If this is new news to you, sorry to be the bearer of bad news.
You can find details as well as recommended solutions from the FTC.
In this post I’m going to detail what we did in response to this nightmare.
Equifax Is Evil
Before we get to that, let me spend a few minutes ranting about how bad Equifax is.
Let’s begin with some dates:
- The hack happened (according to Equifax) “from mid-May through July 2017.”
- As they also admit, they discovered they were hacked on July 29.
- The public was informed of this on September 7.
With these pieces of information I’d like to state the following:
- They are incompetent. I think that goes without saying. They were hacked and it lasted 2.5 months before they found out about it. So they were bozos because 1) the hack occurred in the first place and 2) it went on for so long without them knowing. Unbelievable.
- Once they found out about the hack, it took SIX WEEKS before they told the public. This seems criminal to me. Yes, the data had already been exposed for a long time, but did waiting six weeks help or hurt? Answer: It helped Equifax (prepare for the looming business disaster) and hurt consumers (who unknowingly had their data floating around out there for an extra six weeks). Again, unbelievable.
Clearly this company cares about one thing: itself.
Yes, hacks happen, so I can give them a partial pass on that (even though it’s their primary business to PROTECT DATA). There’s nothing that’s ultimately unhackable.
But to sit on it for six weeks shows how self-serving the company is. I am done with them and hope they crash and burn in a financial disaster.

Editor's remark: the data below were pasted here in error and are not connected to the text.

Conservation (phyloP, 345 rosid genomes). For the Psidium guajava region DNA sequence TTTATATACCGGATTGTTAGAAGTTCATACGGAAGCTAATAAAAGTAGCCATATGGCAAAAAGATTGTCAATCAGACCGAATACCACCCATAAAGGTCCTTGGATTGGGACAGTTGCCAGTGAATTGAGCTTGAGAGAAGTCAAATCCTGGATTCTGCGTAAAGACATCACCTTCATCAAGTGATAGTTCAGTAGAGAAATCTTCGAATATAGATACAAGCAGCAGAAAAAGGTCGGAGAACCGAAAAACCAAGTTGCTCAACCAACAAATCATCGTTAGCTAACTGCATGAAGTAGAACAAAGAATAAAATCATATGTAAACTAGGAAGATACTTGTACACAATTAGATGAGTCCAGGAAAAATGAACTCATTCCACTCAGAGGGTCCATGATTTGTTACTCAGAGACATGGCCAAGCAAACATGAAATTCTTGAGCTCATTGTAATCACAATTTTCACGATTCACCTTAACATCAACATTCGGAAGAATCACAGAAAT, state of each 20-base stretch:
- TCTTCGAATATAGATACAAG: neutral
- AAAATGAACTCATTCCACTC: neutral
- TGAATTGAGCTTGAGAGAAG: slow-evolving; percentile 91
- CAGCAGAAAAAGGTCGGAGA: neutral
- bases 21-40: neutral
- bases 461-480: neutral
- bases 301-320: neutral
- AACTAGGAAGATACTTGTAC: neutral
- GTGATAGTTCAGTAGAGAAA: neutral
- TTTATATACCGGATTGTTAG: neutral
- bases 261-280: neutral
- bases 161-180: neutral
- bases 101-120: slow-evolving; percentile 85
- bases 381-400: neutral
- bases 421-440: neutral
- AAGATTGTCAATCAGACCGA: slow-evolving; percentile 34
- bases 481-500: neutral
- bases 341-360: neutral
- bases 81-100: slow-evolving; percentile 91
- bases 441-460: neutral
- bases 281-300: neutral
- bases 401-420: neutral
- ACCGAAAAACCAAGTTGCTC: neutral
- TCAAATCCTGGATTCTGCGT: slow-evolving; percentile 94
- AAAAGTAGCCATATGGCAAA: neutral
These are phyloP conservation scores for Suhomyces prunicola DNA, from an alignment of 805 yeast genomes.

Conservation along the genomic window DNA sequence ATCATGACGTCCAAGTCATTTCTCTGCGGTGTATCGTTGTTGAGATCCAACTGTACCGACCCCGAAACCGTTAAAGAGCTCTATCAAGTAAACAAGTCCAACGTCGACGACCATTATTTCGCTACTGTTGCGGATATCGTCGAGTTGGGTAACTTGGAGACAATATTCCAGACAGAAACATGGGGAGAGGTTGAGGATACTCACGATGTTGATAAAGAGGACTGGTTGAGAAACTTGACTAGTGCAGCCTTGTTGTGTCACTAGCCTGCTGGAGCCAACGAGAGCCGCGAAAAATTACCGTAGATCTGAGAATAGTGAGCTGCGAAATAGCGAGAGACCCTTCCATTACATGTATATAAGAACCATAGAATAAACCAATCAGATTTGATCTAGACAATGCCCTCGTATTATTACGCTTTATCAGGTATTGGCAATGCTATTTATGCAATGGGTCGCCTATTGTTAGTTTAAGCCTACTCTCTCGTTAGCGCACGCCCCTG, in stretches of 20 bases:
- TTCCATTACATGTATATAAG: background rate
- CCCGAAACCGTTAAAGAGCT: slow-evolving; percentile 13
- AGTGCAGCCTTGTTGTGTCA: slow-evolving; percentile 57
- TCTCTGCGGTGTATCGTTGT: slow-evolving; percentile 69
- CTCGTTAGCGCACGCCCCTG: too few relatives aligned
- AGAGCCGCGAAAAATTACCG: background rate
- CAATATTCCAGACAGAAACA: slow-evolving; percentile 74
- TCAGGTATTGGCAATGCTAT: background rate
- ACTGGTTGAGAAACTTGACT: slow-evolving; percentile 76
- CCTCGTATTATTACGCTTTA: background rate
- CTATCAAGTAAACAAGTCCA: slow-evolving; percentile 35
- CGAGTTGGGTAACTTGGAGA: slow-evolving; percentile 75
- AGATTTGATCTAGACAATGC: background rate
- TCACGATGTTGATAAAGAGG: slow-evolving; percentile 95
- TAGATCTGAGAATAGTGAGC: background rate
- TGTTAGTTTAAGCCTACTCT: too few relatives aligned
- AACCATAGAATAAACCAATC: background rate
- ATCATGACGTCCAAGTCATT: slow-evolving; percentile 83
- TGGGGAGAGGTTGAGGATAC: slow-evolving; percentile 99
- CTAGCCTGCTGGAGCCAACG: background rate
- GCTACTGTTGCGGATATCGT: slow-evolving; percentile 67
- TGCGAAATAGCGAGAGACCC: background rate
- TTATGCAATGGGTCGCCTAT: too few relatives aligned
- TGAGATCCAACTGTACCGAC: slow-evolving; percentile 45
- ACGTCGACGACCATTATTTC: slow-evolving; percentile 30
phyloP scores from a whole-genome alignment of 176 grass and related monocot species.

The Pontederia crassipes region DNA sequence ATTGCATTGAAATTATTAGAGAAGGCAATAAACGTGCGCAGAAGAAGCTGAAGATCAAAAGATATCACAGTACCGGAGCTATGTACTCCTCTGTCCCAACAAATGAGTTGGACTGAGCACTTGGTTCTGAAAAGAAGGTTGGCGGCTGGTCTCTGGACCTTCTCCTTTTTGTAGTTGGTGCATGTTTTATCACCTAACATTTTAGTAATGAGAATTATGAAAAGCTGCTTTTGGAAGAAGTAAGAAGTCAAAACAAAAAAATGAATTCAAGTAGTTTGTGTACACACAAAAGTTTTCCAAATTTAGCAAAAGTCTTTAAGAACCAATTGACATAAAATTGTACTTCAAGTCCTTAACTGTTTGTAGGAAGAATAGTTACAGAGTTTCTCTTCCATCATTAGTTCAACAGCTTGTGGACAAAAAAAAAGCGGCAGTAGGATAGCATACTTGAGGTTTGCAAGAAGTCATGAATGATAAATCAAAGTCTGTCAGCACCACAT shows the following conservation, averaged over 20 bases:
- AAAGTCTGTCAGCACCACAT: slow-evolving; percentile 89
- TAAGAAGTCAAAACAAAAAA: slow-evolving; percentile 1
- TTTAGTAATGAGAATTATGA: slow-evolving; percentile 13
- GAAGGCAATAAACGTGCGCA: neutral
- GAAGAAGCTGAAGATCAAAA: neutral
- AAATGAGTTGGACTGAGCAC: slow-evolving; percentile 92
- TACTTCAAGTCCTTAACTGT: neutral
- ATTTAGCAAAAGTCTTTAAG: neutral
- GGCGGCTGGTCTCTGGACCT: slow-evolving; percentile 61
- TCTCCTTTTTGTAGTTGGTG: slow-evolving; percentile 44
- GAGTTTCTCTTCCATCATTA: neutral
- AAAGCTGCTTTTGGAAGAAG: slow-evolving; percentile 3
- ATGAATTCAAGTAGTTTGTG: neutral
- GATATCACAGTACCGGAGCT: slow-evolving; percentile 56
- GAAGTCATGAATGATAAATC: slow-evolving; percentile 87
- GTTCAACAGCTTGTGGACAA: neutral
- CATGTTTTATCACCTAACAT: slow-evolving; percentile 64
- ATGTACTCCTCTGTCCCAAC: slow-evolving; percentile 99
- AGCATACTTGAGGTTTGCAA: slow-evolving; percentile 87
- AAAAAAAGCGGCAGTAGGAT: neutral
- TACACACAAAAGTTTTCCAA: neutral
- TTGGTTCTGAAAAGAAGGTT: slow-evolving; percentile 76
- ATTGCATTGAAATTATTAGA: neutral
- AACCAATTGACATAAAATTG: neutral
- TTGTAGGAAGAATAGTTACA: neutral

Here’s the reason they gave for why it took so long for them to tell us:
As soon as Equifax discovered the unauthorized access, Equifax acted immediately to stop the intrusion. The company promptly engaged a leading, independent cybersecurity firm which has been conducting a comprehensive forensic review to determine the scope of the intrusion, including the specific data impacted. Because this incident involves a substantial amount of personal identifying information, the investigation has been complex and time-consuming. As soon as we had enough information to begin notification, we took appropriate steps to do so.
Uh huh. That’s a well-crafted PR piece if I’ve ever seen one (and I was in marketing for almost three decades, so I know what one looks like). It’s called “spin.”
What Really Happened
I had a long career in business and I’m pretty sure I know exactly what happened.
I am almost certain it went something like this:
Person 1: “We just found out we were hacked and 143 million people had all their private information exposed.”
Person 2: “Holy ^[email protected]#*&! If this gets out we’re dead in the water!!!!!”
Person 1: “Exactly. We need to make sure we have a well-thought out PR plan in place if we have any hope of survival!”
Then they spent the next six weeks crafting their message while we were oblivious to our data issues.
Have I mentioned how unbelievable this all is?
What I Did
So I think you know how I feel about them. 🙂
Now let’s get to what I did about it.
Here are the steps I took:
1. I went to the Equifax website to see if we were impacted.
I put in information for both me and my wife and got a message that said we “may” be impacted. Not that we were. Not that we weren’t. But we MAY be impacted. Wow, that was really helpful. Did I mention bozos above? BTW, I took it to mean that we were impacted and I needed to take action.
2. I went to AnnualCreditReport.com.
I got credit reports from all three credit reporting agencies for me and for TransUnion and Experian for my wife (Equifax was overwhelmed and hers wouldn’t go through. We tried a couple days later and it wouldn’t give it to us based on the answers we provided — WTH????).